## Comment Re:Celsius: It's for telling temperature (Score 5, Insightful) 1233

1. Although 100C is too hot for human life it's encountered every day by everybody: just boil some water for cooking.

2. Fahrenheit is not more descriptive because the "degrees are smaller". We just use decimal places to do the same in C. We are not limited to 25 or 26 degrees; there's infinite variation between these if you use the right side of the decimal point, although using just the half point is usually enough. This particular misconception comes from Imperial measure users, who have to rely on fractions. Yes, fractions are more precise but not as useful as the arbitrary precision approximation built into the metric system. In fact, fractions are so awkward to use that you end up limiting yourself to 1/32 of an inch for most uses (or even 1/16), which is much *less* precision than a 5th grader can get with a few digits after the decimal point.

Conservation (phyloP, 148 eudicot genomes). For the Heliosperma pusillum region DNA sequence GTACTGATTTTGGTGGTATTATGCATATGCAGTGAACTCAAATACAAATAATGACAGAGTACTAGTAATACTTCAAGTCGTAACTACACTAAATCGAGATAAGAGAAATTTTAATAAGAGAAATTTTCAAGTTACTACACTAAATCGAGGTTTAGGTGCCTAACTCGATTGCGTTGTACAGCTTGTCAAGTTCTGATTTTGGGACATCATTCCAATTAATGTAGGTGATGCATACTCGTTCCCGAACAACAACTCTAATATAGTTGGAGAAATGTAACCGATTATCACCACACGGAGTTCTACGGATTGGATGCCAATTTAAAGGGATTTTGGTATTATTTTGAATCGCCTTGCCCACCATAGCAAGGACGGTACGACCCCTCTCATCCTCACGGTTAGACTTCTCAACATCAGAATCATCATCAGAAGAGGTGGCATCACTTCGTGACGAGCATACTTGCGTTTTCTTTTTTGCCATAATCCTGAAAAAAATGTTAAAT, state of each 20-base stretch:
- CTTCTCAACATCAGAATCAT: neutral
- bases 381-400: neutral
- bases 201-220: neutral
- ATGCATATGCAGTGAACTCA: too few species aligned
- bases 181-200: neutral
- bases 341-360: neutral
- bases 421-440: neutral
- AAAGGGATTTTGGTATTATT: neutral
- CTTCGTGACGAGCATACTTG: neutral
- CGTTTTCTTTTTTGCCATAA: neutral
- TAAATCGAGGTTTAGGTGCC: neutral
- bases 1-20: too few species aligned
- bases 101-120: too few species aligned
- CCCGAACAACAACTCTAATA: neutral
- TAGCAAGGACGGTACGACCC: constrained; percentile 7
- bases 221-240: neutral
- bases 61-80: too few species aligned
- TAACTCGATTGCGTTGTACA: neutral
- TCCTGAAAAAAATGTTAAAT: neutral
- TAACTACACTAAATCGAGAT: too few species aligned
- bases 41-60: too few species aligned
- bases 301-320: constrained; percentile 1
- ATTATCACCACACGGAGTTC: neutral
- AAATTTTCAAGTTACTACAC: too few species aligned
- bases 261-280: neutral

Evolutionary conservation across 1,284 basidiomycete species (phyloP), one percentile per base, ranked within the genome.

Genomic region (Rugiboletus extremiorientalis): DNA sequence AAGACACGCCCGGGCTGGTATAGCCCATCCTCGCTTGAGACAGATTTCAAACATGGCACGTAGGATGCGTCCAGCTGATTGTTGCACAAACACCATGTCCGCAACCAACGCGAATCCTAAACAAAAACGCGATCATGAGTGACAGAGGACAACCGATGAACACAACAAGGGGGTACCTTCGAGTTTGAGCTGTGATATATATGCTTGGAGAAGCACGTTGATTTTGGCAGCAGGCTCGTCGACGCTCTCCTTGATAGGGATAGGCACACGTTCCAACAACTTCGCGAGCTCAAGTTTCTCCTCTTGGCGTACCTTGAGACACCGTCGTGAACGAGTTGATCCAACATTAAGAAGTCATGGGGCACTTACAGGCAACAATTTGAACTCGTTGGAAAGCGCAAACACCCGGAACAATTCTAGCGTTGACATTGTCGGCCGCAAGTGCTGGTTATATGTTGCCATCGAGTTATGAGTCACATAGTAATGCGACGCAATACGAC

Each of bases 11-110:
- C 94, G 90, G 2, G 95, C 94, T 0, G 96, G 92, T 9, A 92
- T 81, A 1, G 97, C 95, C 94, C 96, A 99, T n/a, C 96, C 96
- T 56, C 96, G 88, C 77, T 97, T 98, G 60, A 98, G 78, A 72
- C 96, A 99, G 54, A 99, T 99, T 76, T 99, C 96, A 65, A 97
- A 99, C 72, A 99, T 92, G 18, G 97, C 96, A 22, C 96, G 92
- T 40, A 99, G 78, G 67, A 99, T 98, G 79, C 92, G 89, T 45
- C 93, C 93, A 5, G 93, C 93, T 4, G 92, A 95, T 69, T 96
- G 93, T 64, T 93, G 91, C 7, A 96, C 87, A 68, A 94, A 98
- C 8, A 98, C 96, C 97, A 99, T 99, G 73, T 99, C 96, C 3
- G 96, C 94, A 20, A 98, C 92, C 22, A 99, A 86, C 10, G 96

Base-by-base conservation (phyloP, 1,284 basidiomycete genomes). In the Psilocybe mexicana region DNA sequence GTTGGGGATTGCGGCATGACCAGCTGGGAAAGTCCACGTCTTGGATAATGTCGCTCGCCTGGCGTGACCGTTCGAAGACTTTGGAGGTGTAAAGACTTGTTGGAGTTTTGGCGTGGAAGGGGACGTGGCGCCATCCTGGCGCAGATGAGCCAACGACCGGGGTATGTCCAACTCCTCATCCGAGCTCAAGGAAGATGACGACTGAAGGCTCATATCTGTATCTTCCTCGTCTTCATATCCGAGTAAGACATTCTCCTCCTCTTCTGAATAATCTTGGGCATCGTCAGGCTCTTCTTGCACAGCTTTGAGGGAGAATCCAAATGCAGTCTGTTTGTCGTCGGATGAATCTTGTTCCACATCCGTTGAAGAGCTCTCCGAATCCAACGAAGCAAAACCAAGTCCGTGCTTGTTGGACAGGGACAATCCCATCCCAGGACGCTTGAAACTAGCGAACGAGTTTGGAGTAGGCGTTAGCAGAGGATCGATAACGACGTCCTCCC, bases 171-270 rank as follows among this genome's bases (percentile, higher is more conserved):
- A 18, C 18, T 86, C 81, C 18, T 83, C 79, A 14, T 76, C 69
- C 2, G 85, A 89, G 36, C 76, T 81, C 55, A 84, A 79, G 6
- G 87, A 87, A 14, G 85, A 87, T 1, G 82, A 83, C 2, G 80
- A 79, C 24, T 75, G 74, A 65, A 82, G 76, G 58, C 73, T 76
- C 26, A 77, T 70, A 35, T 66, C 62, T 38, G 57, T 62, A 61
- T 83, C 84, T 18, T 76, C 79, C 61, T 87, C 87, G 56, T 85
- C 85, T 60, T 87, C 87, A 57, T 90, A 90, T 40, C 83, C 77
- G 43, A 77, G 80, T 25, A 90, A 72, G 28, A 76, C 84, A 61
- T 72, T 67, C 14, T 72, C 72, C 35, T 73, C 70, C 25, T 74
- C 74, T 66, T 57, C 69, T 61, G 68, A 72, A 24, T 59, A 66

3. It's like people who say feet are better than meters because you can divide easily a feet by 1,2,3,4,6 and 12. They don't know that this "advantage" quickly goes away when compared to conversion elegance of the metric system. Take one meter. Make a cube of that side, a cubic meter. Fill that with water near the sea level and you get a volume of 1 Liter of water. Which happens to have a mass of Kilogram. Push that to an acceleration of a meter per second per second, it will take 1 Newton to do that. Push any object against a 1 Newton of force and you need 1 Watt to do that. Which happens to be 1 Joule of energy per second. Once you're done, mark the temperature at which the water you've been using freezes and call that 0. Mark the temp at which it boils and call that 100. Divide that in 100ths and you have the Celsius scale. Now say the same thing in Imperial units and go back to how awesome it is that you can divide by 12...